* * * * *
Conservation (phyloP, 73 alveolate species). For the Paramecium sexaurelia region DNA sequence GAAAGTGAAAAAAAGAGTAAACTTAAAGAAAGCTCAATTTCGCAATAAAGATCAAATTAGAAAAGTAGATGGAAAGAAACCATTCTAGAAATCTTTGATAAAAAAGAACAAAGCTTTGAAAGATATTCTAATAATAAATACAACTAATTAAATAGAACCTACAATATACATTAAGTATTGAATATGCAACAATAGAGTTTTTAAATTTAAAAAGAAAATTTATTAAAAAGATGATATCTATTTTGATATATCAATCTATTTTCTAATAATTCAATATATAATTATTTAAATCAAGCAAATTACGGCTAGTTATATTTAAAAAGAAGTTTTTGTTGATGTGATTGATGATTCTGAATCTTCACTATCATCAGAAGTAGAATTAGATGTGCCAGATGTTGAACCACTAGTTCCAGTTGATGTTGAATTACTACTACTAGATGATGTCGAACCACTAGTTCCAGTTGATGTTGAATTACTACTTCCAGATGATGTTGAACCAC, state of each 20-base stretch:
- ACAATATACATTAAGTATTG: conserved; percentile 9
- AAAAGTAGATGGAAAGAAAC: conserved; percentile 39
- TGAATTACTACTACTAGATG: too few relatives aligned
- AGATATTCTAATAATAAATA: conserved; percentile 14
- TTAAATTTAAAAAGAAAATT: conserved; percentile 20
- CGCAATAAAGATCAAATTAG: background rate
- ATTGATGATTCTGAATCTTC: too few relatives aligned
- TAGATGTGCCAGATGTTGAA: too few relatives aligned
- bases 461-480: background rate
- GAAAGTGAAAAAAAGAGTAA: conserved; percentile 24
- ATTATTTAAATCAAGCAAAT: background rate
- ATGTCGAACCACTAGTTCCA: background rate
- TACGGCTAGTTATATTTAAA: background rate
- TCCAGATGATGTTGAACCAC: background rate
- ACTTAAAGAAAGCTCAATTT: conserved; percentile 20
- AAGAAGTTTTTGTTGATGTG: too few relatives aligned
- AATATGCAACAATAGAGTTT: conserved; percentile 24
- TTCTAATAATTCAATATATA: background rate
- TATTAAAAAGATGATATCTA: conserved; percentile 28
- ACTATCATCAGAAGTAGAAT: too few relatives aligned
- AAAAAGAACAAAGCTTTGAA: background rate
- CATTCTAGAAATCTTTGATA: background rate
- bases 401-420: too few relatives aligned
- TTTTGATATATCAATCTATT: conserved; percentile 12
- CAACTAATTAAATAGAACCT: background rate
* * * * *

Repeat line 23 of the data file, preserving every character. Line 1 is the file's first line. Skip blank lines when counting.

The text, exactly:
- CATTCTAGAAATCTTTGATA: background rate